- Born in Germany and raised in France, Danton Goei grew up speaking three languages in an Indonesian-Chinese family.
- Now, as an American portfolio manager traveling the globe to scoop up undervalued companies, he is uniquely positioned to manage the $382.9 million Davis International Fund, which has beaten 97% of its peers year-to-date.
- Goei argues that the negative headlines on US-China geopolitical tensions have created a lot of buying opportunities as the valuations of Chinese stocks get dragged down.
- He shares three top stock picks from the international portfolio in which he has invested over $1 million of his personal assets.
- Visit Business Insider's homepage for more stories.
It's hard to find another person more cut out for picking international stocks than Danton Goei.
Born in Germany and raised in France, Goei grew up speaking three languages in an ethnically Indonesian-Chinese family.
Initially wanting to become a diplomat, he went to the Georgetown School of Foreign Service for college before pivoting to international business and getting his MBA from the Wharton School at the University of Pennsylvania.
After a finance career spanning Bain & Company, Morgan Stanley Asia, and Citicorp, Goei had a meeting of the minds with Chris Davis — the grandson of founder Shelby Cullom Davis, who famously turned $100,000 in the late 1940s into more than $800 million by the end of his career in the early 1990s.
"I met Chris Davis in the late 90s," Goei recalled. "And he had been talking about how the research team here has been set up on a global basis, meaning that every analyst here is a global analyst whether you're covering consumer products, healthcare or industrials, you're doing on a global basis just because that's how companies compete today."
The global approach to investment management naturally appealed to Goei, who has been with Davis Advisors for 22 years managing five strategies totaling $13 billion in assets. His $382.9 million Davis International Fund is now in the 2nd percentile year-to-date, beating its benchmark index and category peers by more than 12%, according to Morningstar.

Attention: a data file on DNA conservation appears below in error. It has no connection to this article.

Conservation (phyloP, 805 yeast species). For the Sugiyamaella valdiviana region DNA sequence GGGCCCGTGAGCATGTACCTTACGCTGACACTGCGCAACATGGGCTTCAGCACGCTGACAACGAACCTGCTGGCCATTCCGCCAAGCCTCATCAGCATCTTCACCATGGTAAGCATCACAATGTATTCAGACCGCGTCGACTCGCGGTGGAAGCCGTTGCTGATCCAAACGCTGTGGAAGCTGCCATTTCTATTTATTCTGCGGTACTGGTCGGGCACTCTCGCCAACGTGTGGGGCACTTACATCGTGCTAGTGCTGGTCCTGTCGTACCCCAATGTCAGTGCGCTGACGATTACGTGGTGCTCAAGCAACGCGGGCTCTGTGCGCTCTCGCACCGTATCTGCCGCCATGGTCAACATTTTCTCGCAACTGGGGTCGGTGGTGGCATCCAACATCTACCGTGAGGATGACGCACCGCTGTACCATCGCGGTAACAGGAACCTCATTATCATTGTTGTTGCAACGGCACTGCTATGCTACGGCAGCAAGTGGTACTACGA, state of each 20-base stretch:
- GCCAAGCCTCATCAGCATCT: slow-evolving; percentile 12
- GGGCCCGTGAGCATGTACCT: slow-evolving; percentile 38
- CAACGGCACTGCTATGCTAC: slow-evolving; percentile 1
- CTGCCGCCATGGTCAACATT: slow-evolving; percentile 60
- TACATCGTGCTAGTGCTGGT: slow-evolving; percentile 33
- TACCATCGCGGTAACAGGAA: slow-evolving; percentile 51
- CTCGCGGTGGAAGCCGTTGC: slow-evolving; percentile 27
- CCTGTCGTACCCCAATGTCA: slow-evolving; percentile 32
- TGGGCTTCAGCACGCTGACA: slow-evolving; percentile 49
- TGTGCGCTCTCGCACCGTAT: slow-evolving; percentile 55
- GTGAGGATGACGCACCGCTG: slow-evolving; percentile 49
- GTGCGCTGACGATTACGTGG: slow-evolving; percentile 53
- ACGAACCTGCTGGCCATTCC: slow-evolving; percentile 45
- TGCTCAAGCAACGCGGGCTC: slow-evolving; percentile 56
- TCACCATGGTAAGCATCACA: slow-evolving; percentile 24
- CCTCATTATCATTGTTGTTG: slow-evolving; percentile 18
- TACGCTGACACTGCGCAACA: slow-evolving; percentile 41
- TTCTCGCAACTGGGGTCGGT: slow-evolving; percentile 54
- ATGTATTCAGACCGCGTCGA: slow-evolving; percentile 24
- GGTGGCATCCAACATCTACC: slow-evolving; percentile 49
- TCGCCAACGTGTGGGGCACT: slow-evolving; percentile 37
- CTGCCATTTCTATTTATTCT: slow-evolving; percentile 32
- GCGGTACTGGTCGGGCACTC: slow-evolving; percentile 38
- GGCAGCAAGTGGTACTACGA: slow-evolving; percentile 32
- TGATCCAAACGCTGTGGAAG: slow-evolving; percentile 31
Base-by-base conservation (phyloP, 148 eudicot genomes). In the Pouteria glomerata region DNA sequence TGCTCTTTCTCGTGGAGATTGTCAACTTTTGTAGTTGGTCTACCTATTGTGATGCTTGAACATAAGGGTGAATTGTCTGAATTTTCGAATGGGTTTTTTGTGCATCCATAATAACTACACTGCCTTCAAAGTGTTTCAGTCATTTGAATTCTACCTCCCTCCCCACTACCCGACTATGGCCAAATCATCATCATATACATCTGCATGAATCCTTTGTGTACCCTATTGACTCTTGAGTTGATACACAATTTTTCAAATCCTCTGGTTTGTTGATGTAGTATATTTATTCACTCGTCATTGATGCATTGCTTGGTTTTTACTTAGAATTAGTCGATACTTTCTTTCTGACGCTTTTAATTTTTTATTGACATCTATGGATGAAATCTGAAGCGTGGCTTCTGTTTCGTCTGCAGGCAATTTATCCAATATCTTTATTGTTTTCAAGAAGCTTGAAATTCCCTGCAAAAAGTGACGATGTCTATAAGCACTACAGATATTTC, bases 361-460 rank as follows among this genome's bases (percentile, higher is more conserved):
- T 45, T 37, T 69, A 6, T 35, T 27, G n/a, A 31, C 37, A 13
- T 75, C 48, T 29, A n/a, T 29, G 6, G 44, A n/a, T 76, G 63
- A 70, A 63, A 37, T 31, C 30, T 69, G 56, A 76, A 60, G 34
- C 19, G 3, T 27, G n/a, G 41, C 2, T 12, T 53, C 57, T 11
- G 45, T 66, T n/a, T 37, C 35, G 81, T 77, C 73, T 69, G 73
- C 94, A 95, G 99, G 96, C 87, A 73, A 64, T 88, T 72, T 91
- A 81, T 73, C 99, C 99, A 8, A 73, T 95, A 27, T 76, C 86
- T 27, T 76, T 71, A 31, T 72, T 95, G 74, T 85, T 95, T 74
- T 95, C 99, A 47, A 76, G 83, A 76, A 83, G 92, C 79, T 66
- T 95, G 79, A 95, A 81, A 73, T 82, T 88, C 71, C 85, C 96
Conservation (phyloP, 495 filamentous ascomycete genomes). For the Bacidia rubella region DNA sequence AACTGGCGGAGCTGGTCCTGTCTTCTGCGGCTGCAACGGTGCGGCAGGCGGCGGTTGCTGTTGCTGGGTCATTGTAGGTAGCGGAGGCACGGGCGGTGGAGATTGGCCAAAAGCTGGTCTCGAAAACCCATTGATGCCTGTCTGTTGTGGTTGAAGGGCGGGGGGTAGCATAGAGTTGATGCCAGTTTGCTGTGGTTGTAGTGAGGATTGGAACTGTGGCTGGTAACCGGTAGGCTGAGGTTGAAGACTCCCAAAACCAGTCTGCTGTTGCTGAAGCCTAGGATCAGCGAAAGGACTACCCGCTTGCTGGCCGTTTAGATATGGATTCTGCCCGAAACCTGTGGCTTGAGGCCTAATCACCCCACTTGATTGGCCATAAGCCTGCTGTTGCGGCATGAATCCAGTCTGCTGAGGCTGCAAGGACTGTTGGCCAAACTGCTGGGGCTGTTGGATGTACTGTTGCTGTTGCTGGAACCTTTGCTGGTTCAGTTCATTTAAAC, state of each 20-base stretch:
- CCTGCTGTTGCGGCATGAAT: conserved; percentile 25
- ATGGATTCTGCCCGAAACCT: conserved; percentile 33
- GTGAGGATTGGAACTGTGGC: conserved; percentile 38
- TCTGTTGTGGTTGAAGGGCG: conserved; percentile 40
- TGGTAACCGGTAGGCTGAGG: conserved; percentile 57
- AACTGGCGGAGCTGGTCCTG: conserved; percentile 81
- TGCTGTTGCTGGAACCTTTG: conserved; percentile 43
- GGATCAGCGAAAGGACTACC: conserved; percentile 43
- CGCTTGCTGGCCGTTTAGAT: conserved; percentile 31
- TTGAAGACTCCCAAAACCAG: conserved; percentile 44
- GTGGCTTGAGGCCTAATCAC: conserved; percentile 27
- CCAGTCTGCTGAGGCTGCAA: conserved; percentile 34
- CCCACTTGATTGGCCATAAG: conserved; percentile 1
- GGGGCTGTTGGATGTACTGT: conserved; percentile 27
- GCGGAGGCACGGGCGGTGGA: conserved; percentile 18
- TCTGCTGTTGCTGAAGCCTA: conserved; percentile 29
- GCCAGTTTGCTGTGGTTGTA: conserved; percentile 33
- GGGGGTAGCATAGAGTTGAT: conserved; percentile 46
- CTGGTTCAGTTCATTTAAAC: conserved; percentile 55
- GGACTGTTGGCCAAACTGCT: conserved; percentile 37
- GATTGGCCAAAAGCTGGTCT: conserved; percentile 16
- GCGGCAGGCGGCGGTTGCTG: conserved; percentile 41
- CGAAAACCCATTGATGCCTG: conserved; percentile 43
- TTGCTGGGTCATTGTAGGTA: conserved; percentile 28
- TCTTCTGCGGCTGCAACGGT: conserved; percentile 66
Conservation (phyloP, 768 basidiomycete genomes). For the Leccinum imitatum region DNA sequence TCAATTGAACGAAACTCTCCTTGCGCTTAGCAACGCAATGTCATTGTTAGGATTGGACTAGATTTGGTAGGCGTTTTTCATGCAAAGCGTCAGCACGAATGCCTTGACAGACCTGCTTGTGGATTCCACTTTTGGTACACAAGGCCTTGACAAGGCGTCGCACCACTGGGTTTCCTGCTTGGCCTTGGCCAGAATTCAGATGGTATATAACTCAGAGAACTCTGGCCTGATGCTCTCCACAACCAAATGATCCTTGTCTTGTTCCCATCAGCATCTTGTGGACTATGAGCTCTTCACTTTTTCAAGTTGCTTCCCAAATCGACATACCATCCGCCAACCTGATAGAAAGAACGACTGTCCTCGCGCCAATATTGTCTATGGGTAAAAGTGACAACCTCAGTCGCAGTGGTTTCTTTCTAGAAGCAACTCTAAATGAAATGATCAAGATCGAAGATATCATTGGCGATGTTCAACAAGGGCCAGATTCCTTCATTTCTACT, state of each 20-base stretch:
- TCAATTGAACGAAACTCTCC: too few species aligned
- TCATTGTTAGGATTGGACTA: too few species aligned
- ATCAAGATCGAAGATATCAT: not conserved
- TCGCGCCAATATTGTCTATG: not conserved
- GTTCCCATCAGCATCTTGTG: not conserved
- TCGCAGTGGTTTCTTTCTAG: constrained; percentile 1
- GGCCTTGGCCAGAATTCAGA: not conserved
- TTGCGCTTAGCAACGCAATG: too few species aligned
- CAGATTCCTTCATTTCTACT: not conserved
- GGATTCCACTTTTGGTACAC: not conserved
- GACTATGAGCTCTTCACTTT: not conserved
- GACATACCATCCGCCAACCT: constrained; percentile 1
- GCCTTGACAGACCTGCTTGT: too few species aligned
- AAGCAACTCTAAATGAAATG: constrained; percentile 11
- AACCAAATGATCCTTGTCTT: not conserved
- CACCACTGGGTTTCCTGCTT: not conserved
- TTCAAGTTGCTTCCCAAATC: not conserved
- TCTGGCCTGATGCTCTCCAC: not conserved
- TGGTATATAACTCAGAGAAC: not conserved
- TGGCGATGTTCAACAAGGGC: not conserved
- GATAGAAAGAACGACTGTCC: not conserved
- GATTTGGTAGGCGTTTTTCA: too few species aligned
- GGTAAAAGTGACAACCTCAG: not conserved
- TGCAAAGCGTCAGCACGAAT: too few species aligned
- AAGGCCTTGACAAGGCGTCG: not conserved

Selective with international opportunities
As a bottom-up value investor, Goei is always on the lookout for companies with strong competitive advantages, experienced and honest management teams, and long-term cash generation. Once he finds those companies, he tends to take a five-year investment horizon to allow "the power of compound to work its magic."
While he believes no stock is a must-own if it doesn't have attractive valuations, the international fund benefits from its unconstrained mandate, which means it can scoop up opportunities in any country, industry, and market cap.
"I think that's a big advantage that you give yourself basically the broadest possible candidate pool of companies
and increase your chances of outperforming," said Goei.
However, he is extremely selective about these opportunities and runs a focused portfolio of 30 "best-of-breed companies."
Buying opportunities in China
The international fund today has investments in 12 countries and just three of them are emerging markets. One of these countries offering the biggest opportunities right now is China, Goei said.
Despite plenty of negative headlines surrounding US-China geopolitical tensions, domestic-facing Chinese stocks have bounced back from an initial decline on the news of the US- China trade war and continue to grow their revenue at a fast pace.
"When I look at the stock performance of our top four Chinese holdings for example, these four holdings — New Oriental Education, Alibaba, JD.com and Meituan — fell 38% on average in the second half of 2018. So a pretty dramatic decline," he said.
"But if you look at the next five quarters starting in Q4 2018, those four companies on average grew their revenue 39% year-over-year."
Better yet, Goei believes that the short-term headline risks on the escalation of US-China trade wars have presented "real buying opportunities" as the valuations of Chinese stocks go down but their fundamentals remain intact.
"Right now I think there's a big opportunity because people are very worried about this US-China relationship," he said. "But if at some point, like it's happened in the past, people become more bullish about China, then valuations will rise a lot and at that point, we'll adjust our portfolio because we're value investors and we focus a lot on price."